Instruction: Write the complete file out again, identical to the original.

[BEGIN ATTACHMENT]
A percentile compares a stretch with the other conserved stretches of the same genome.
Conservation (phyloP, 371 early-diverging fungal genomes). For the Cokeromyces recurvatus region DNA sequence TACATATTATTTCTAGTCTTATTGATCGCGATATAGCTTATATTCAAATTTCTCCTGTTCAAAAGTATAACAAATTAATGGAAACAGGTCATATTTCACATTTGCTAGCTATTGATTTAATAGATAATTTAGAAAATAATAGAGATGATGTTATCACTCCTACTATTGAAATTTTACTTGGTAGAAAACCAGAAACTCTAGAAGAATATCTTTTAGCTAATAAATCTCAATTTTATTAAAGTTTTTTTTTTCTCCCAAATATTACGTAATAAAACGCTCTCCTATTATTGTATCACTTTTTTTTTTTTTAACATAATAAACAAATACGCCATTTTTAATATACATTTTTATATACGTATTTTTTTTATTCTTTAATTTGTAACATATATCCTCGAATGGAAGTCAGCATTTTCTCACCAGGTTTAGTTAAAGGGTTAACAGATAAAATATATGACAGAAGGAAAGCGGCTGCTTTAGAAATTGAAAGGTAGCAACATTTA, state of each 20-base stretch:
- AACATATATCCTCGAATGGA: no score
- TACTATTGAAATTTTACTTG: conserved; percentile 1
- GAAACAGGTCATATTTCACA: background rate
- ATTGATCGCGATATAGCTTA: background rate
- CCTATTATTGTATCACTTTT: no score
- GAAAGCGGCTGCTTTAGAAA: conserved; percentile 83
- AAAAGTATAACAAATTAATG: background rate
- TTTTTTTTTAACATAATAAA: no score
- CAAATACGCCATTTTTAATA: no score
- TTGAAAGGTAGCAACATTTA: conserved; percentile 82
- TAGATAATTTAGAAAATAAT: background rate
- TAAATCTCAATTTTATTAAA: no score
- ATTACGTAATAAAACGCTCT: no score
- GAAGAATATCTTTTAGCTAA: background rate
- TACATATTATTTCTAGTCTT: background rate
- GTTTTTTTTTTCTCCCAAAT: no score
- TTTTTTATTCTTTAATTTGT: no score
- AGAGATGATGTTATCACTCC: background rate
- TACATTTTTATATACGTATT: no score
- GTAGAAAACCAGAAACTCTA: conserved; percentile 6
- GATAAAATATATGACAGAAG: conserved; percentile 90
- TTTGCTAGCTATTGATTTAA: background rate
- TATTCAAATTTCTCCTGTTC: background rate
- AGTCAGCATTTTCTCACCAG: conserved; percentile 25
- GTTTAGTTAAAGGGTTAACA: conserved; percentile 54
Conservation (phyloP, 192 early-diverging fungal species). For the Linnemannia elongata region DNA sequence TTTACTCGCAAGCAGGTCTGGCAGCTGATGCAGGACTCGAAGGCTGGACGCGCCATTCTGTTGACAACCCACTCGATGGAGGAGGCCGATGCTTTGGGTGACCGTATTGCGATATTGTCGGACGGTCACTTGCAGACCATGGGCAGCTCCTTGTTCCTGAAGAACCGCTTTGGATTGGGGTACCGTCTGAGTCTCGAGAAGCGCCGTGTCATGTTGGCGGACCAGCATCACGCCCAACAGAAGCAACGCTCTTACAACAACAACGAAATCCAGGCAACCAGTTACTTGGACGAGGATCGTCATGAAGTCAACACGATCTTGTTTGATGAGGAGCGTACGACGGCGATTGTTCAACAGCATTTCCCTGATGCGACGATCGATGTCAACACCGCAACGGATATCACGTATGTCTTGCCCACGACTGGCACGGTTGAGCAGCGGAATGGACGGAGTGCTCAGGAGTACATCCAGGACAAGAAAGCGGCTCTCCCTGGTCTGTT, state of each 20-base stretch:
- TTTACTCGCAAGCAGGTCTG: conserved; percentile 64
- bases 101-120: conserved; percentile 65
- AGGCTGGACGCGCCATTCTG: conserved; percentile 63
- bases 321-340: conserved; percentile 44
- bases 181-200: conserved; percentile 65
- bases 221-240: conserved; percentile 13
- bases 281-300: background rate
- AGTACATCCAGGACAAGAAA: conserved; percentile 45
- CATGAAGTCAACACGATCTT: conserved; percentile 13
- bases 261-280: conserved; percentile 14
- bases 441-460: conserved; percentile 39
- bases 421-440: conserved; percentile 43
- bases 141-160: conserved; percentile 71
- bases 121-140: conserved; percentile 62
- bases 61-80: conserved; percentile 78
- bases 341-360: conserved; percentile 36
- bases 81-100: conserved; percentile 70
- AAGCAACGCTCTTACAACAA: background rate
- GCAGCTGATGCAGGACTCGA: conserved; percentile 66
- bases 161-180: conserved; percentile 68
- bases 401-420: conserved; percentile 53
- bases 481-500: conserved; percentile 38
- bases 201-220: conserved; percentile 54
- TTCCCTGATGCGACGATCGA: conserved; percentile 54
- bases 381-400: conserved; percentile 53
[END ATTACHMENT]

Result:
A percentile compares a stretch with the other conserved stretches of the same genome.
Conservation (phyloP, 371 early-diverging fungal genomes). For the Cokeromyces recurvatus region DNA sequence TACATATTATTTCTAGTCTTATTGATCGCGATATAGCTTATATTCAAATTTCTCCTGTTCAAAAGTATAACAAATTAATGGAAACAGGTCATATTTCACATTTGCTAGCTATTGATTTAATAGATAATTTAGAAAATAATAGAGATGATGTTATCACTCCTACTATTGAAATTTTACTTGGTAGAAAACCAGAAACTCTAGAAGAATATCTTTTAGCTAATAAATCTCAATTTTATTAAAGTTTTTTTTTTCTCCCAAATATTACGTAATAAAACGCTCTCCTATTATTGTATCACTTTTTTTTTTTTTAACATAATAAACAAATACGCCATTTTTAATATACATTTTTATATACGTATTTTTTTTATTCTTTAATTTGTAACATATATCCTCGAATGGAAGTCAGCATTTTCTCACCAGGTTTAGTTAAAGGGTTAACAGATAAAATATATGACAGAAGGAAAGCGGCTGCTTTAGAAATTGAAAGGTAGCAACATTTA, state of each 20-base stretch:
- AACATATATCCTCGAATGGA: no score
- TACTATTGAAATTTTACTTG: conserved; percentile 1
- GAAACAGGTCATATTTCACA: background rate
- ATTGATCGCGATATAGCTTA: background rate
- CCTATTATTGTATCACTTTT: no score
- GAAAGCGGCTGCTTTAGAAA: conserved; percentile 83
- AAAAGTATAACAAATTAATG: background rate
- TTTTTTTTTAACATAATAAA: no score
- CAAATACGCCATTTTTAATA: no score
- TTGAAAGGTAGCAACATTTA: conserved; percentile 82
- TAGATAATTTAGAAAATAAT: background rate
- TAAATCTCAATTTTATTAAA: no score
- ATTACGTAATAAAACGCTCT: no score
- GAAGAATATCTTTTAGCTAA: background rate
- TACATATTATTTCTAGTCTT: background rate
- GTTTTTTTTTTCTCCCAAAT: no score
- TTTTTTATTCTTTAATTTGT: no score
- AGAGATGATGTTATCACTCC: background rate
- TACATTTTTATATACGTATT: no score
- GTAGAAAACCAGAAACTCTA: conserved; percentile 6
- GATAAAATATATGACAGAAG: conserved; percentile 90
- TTTGCTAGCTATTGATTTAA: background rate
- TATTCAAATTTCTCCTGTTC: background rate
- AGTCAGCATTTTCTCACCAG: conserved; percentile 25
- GTTTAGTTAAAGGGTTAACA: conserved; percentile 54
Conservation (phyloP, 192 early-diverging fungal species). For the Linnemannia elongata region DNA sequence TTTACTCGCAAGCAGGTCTGGCAGCTGATGCAGGACTCGAAGGCTGGACGCGCCATTCTGTTGACAACCCACTCGATGGAGGAGGCCGATGCTTTGGGTGACCGTATTGCGATATTGTCGGACGGTCACTTGCAGACCATGGGCAGCTCCTTGTTCCTGAAGAACCGCTTTGGATTGGGGTACCGTCTGAGTCTCGAGAAGCGCCGTGTCATGTTGGCGGACCAGCATCACGCCCAACAGAAGCAACGCTCTTACAACAACAACGAAATCCAGGCAACCAGTTACTTGGACGAGGATCGTCATGAAGTCAACACGATCTTGTTTGATGAGGAGCGTACGACGGCGATTGTTCAACAGCATTTCCCTGATGCGACGATCGATGTCAACACCGCAACGGATATCACGTATGTCTTGCCCACGACTGGCACGGTTGAGCAGCGGAATGGACGGAGTGCTCAGGAGTACATCCAGGACAAGAAAGCGGCTCTCCCTGGTCTGTT, state of each 20-base stretch:
- TTTACTCGCAAGCAGGTCTG: conserved; percentile 64
- bases 101-120: conserved; percentile 65
- AGGCTGGACGCGCCATTCTG: conserved; percentile 63
- bases 321-340: conserved; percentile 44
- bases 181-200: conserved; percentile 65
- bases 221-240: conserved; percentile 13
- bases 281-300: background rate
- AGTACATCCAGGACAAGAAA: conserved; percentile 45
- CATGAAGTCAACACGATCTT: conserved; percentile 13
- bases 261-280: conserved; percentile 14
- bases 441-460: conserved; percentile 39
- bases 421-440: conserved; percentile 43
- bases 141-160: conserved; percentile 71
- bases 121-140: conserved; percentile 62
- bases 61-80: conserved; percentile 78
- bases 341-360: conserved; percentile 36
- bases 81-100: conserved; percentile 70
- AAGCAACGCTCTTACAACAA: background rate
- GCAGCTGATGCAGGACTCGA: conserved; percentile 66
- bases 161-180: conserved; percentile 68
- bases 401-420: conserved; percentile 53
- bases 481-500: conserved; percentile 38
- bases 201-220: conserved; percentile 54
- TTCCCTGATGCGACGATCGA: conserved; percentile 54
- bases 381-400: conserved; percentile 53